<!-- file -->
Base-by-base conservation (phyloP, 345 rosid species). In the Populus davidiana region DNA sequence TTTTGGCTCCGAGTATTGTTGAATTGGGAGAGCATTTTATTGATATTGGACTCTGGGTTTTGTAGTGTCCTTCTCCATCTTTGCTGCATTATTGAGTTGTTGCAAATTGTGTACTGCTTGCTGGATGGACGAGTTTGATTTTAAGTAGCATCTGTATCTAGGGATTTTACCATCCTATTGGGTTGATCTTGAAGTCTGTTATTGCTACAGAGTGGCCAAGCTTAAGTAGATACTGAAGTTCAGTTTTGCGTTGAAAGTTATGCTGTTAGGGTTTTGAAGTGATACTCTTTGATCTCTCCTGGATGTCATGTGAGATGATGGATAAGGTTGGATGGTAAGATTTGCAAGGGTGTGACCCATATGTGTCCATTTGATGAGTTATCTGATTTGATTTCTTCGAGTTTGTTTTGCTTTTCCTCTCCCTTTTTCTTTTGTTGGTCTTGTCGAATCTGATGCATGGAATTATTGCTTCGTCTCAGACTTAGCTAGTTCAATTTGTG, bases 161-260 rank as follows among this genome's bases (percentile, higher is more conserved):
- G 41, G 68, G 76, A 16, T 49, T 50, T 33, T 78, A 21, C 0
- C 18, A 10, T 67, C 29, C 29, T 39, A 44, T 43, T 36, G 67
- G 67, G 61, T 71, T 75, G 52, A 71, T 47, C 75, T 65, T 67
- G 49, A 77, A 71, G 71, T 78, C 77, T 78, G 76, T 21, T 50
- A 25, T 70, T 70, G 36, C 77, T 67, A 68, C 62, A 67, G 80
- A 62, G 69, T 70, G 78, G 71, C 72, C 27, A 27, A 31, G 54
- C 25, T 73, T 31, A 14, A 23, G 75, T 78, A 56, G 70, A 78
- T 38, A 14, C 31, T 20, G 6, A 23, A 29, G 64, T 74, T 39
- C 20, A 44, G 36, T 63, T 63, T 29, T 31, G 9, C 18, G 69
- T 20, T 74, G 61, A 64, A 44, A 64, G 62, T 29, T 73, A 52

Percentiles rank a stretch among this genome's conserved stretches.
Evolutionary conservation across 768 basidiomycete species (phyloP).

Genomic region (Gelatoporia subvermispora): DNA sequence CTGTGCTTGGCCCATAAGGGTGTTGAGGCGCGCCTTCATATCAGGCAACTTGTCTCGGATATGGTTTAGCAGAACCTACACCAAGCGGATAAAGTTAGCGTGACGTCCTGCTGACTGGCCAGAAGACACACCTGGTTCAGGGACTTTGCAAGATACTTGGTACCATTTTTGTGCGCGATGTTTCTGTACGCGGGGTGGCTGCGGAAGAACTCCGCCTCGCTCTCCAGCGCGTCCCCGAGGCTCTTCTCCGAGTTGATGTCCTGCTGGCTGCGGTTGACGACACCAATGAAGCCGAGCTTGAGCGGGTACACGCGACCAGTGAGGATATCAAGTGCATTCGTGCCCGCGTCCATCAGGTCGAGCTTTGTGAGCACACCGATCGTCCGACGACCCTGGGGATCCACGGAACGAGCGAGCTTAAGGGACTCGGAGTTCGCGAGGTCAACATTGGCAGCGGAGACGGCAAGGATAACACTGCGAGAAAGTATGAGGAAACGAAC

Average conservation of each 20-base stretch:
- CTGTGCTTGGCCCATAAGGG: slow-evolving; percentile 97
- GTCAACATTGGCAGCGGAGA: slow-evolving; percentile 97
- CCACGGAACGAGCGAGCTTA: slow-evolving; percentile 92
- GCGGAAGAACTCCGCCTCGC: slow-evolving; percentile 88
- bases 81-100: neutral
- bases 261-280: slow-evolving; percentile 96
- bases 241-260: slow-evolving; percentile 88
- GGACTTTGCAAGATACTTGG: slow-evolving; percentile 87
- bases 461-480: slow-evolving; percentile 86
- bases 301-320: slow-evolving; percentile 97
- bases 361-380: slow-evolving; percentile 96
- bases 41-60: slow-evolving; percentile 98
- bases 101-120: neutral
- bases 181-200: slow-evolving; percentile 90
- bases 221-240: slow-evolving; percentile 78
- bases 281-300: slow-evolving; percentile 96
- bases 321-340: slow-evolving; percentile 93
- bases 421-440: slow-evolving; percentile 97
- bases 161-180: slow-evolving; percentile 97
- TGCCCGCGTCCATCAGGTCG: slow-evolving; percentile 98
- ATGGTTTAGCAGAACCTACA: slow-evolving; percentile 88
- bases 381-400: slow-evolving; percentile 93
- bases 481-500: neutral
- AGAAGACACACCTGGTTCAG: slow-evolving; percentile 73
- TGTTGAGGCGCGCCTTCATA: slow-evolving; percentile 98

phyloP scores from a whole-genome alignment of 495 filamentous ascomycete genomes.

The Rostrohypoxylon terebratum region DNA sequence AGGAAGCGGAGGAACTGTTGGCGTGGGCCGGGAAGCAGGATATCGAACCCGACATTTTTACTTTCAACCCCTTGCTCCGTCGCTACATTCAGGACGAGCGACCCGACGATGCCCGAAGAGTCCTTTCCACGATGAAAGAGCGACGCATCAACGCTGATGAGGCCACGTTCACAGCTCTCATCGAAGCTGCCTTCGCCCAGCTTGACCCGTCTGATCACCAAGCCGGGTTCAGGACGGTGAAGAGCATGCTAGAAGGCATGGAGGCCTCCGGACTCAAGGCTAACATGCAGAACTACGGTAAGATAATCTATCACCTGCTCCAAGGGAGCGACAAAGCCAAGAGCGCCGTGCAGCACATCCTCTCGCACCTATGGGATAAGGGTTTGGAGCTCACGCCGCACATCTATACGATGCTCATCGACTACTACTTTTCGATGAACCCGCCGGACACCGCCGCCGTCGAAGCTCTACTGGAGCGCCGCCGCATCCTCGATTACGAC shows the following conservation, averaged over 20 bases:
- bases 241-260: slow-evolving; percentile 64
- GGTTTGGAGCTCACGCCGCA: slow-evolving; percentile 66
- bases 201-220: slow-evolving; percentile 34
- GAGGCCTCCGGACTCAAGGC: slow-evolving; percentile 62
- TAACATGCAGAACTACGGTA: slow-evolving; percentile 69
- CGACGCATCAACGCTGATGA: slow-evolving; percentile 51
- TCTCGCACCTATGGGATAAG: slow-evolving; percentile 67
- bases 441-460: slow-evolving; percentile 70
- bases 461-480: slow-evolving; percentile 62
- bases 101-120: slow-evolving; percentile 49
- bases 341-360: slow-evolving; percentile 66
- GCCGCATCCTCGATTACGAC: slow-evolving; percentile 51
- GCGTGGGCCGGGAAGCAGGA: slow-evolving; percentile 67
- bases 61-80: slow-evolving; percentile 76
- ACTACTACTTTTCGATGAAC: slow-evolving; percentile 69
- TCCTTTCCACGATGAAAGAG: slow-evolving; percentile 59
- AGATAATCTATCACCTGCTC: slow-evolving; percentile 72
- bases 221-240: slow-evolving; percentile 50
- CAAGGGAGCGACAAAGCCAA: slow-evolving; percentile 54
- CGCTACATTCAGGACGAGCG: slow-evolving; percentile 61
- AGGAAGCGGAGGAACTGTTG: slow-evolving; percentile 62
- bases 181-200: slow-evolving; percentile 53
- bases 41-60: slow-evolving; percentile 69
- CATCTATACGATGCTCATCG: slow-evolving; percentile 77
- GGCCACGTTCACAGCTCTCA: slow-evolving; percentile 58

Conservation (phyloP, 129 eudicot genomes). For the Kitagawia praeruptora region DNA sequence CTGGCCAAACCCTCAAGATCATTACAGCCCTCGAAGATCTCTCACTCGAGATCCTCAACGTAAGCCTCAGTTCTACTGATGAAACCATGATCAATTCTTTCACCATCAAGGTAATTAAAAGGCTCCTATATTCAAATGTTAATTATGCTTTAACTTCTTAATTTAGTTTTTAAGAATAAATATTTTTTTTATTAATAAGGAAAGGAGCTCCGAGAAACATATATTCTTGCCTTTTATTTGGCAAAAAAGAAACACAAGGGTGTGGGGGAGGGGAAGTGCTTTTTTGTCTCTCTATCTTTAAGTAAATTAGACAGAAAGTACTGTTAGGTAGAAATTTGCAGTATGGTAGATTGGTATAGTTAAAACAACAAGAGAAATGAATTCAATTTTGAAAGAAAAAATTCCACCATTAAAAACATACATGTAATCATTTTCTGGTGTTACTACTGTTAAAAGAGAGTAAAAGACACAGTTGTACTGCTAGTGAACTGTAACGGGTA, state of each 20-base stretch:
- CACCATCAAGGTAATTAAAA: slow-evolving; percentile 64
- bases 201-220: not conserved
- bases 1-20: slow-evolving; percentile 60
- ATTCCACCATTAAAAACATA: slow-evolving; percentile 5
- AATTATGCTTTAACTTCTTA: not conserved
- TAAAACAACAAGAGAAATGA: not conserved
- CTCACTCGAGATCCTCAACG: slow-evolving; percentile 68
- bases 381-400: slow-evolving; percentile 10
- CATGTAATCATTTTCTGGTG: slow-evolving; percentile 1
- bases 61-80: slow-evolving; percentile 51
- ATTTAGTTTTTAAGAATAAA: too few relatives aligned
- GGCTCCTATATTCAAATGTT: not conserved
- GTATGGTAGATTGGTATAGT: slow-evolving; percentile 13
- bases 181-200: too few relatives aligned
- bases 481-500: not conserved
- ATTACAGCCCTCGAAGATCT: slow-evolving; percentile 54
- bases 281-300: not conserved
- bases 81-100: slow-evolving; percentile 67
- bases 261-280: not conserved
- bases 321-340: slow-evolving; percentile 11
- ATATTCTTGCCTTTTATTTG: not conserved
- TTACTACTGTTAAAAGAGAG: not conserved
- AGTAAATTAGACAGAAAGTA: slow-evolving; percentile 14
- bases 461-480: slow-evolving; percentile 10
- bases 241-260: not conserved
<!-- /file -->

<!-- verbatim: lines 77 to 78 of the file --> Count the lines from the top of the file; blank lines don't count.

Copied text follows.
- CATGTAATCATTTTCTGGTG: slow-evolving; percentile 1
- bases 61-80: slow-evolving; percentile 51